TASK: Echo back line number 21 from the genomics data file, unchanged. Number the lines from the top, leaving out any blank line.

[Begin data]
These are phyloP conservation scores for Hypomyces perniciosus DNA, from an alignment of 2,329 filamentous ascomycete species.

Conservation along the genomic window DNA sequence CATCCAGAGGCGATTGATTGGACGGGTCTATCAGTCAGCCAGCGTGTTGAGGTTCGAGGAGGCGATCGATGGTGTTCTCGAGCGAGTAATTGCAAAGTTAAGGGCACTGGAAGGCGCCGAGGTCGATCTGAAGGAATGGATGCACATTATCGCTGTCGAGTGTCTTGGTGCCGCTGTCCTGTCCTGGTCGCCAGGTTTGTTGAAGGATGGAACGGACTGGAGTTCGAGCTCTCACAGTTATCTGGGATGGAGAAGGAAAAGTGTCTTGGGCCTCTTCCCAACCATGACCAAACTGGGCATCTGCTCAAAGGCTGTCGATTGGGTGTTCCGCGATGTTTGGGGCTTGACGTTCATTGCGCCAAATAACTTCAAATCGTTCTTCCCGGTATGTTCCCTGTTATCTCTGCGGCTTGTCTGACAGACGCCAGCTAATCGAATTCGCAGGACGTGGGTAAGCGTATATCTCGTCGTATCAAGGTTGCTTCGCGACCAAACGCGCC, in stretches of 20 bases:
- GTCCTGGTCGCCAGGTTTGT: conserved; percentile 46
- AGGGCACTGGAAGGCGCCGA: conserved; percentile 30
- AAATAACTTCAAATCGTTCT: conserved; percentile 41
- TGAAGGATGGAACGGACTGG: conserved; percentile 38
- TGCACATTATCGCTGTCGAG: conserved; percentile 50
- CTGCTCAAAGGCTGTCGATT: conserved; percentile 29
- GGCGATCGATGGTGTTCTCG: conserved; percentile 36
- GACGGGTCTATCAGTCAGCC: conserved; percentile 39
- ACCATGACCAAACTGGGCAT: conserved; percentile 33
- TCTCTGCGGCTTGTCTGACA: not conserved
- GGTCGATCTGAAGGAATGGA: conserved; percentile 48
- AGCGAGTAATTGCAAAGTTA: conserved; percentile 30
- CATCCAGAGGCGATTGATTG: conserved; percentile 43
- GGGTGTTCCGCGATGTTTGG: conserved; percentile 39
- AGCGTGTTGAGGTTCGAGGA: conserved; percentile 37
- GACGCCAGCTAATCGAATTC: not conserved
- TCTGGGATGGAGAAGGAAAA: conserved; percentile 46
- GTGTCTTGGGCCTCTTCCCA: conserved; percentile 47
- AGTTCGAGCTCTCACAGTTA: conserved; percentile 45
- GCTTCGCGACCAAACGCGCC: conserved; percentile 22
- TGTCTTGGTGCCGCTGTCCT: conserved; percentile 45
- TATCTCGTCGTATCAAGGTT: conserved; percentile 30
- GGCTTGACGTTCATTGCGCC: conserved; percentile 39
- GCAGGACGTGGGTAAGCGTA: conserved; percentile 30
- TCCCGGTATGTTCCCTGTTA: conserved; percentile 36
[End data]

- AGTTCGAGCTCTCACAGTTA: conserved; percentile 45